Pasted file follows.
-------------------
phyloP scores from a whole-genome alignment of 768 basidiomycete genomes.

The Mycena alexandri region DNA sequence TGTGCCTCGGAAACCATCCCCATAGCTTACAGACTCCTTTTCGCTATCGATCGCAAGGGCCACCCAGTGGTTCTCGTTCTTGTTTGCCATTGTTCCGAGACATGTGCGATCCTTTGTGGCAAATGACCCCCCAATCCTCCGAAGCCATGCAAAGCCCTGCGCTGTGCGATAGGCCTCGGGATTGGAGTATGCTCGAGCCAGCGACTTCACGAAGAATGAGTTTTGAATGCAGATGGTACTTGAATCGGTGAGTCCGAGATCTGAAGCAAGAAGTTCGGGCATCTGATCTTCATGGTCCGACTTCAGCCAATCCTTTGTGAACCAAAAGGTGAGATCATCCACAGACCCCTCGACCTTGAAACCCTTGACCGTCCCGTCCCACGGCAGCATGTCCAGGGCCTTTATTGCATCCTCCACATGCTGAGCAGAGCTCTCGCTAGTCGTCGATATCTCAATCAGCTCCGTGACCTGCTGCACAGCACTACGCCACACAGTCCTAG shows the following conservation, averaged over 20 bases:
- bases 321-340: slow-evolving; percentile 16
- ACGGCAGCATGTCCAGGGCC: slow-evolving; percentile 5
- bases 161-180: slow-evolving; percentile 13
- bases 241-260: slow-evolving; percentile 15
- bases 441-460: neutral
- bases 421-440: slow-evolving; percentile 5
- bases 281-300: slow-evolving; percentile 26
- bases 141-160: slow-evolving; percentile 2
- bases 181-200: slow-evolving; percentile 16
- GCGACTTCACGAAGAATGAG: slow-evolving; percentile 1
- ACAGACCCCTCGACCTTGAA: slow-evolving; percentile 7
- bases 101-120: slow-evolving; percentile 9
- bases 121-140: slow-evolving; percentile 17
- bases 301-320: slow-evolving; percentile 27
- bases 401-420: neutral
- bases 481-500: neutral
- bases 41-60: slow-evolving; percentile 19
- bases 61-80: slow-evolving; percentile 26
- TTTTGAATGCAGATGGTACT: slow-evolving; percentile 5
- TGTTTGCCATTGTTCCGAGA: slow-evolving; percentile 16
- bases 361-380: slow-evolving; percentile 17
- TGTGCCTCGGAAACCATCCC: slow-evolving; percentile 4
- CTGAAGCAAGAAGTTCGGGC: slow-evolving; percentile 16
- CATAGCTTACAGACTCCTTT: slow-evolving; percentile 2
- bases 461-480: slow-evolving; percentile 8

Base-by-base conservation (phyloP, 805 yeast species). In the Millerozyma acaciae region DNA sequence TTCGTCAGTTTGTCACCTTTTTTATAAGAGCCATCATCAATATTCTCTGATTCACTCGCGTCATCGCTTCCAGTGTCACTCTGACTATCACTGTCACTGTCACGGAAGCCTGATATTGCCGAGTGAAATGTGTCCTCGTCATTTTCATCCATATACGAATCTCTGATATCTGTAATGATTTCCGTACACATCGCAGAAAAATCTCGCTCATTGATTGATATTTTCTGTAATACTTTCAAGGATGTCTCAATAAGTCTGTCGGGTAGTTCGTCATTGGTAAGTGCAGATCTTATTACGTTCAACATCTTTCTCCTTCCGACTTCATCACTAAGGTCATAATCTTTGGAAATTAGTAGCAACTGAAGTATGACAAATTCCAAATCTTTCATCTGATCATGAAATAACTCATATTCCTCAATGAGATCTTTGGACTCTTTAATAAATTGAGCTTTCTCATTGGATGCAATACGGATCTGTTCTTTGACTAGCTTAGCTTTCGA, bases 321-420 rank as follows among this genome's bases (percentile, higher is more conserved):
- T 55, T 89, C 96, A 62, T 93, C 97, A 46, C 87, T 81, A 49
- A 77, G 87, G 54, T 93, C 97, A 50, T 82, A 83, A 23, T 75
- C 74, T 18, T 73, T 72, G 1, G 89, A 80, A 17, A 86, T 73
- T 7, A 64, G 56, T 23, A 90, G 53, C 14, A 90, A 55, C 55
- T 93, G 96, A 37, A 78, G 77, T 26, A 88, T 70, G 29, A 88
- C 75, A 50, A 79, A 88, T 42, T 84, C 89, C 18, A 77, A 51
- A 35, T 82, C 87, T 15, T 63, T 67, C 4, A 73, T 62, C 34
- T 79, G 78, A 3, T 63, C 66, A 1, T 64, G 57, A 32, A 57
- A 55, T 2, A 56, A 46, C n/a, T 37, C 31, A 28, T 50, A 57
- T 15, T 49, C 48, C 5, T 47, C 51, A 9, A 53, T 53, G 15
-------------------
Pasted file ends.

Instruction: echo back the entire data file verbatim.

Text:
phyloP scores from a whole-genome alignment of 768 basidiomycete genomes.

The Mycena alexandri region DNA sequence TGTGCCTCGGAAACCATCCCCATAGCTTACAGACTCCTTTTCGCTATCGATCGCAAGGGCCACCCAGTGGTTCTCGTTCTTGTTTGCCATTGTTCCGAGACATGTGCGATCCTTTGTGGCAAATGACCCCCCAATCCTCCGAAGCCATGCAAAGCCCTGCGCTGTGCGATAGGCCTCGGGATTGGAGTATGCTCGAGCCAGCGACTTCACGAAGAATGAGTTTTGAATGCAGATGGTACTTGAATCGGTGAGTCCGAGATCTGAAGCAAGAAGTTCGGGCATCTGATCTTCATGGTCCGACTTCAGCCAATCCTTTGTGAACCAAAAGGTGAGATCATCCACAGACCCCTCGACCTTGAAACCCTTGACCGTCCCGTCCCACGGCAGCATGTCCAGGGCCTTTATTGCATCCTCCACATGCTGAGCAGAGCTCTCGCTAGTCGTCGATATCTCAATCAGCTCCGTGACCTGCTGCACAGCACTACGCCACACAGTCCTAG shows the following conservation, averaged over 20 bases:
- bases 321-340: slow-evolving; percentile 16
- ACGGCAGCATGTCCAGGGCC: slow-evolving; percentile 5
- bases 161-180: slow-evolving; percentile 13
- bases 241-260: slow-evolving; percentile 15
- bases 441-460: neutral
- bases 421-440: slow-evolving; percentile 5
- bases 281-300: slow-evolving; percentile 26
- bases 141-160: slow-evolving; percentile 2
- bases 181-200: slow-evolving; percentile 16
- GCGACTTCACGAAGAATGAG: slow-evolving; percentile 1
- ACAGACCCCTCGACCTTGAA: slow-evolving; percentile 7
- bases 101-120: slow-evolving; percentile 9
- bases 121-140: slow-evolving; percentile 17
- bases 301-320: slow-evolving; percentile 27
- bases 401-420: neutral
- bases 481-500: neutral
- bases 41-60: slow-evolving; percentile 19
- bases 61-80: slow-evolving; percentile 26
- TTTTGAATGCAGATGGTACT: slow-evolving; percentile 5
- TGTTTGCCATTGTTCCGAGA: slow-evolving; percentile 16
- bases 361-380: slow-evolving; percentile 17
- TGTGCCTCGGAAACCATCCC: slow-evolving; percentile 4
- CTGAAGCAAGAAGTTCGGGC: slow-evolving; percentile 16
- CATAGCTTACAGACTCCTTT: slow-evolving; percentile 2
- bases 461-480: slow-evolving; percentile 8

Base-by-base conservation (phyloP, 805 yeast species). In the Millerozyma acaciae region DNA sequence TTCGTCAGTTTGTCACCTTTTTTATAAGAGCCATCATCAATATTCTCTGATTCACTCGCGTCATCGCTTCCAGTGTCACTCTGACTATCACTGTCACTGTCACGGAAGCCTGATATTGCCGAGTGAAATGTGTCCTCGTCATTTTCATCCATATACGAATCTCTGATATCTGTAATGATTTCCGTACACATCGCAGAAAAATCTCGCTCATTGATTGATATTTTCTGTAATACTTTCAAGGATGTCTCAATAAGTCTGTCGGGTAGTTCGTCATTGGTAAGTGCAGATCTTATTACGTTCAACATCTTTCTCCTTCCGACTTCATCACTAAGGTCATAATCTTTGGAAATTAGTAGCAACTGAAGTATGACAAATTCCAAATCTTTCATCTGATCATGAAATAACTCATATTCCTCAATGAGATCTTTGGACTCTTTAATAAATTGAGCTTTCTCATTGGATGCAATACGGATCTGTTCTTTGACTAGCTTAGCTTTCGA, bases 321-420 rank as follows among this genome's bases (percentile, higher is more conserved):
- T 55, T 89, C 96, A 62, T 93, C 97, A 46, C 87, T 81, A 49
- A 77, G 87, G 54, T 93, C 97, A 50, T 82, A 83, A 23, T 75
- C 74, T 18, T 73, T 72, G 1, G 89, A 80, A 17, A 86, T 73
- T 7, A 64, G 56, T 23, A 90, G 53, C 14, A 90, A 55, C 55
- T 93, G 96, A 37, A 78, G 77, T 26, A 88, T 70, G 29, A 88
- C 75, A 50, A 79, A 88, T 42, T 84, C 89, C 18, A 77, A 51
- A 35, T 82, C 87, T 15, T 63, T 67, C 4, A 73, T 62, C 34
- T 79, G 78, A 3, T 63, C 66, A 1, T 64, G 57, A 32, A 57
- A 55, T 2, A 56, A 46, C n/a, T 37, C 31, A 28, T 50, A 57
- T 15, T 49, C 48, C 5, T 47, C 51, A 9, A 53, T 53, G 15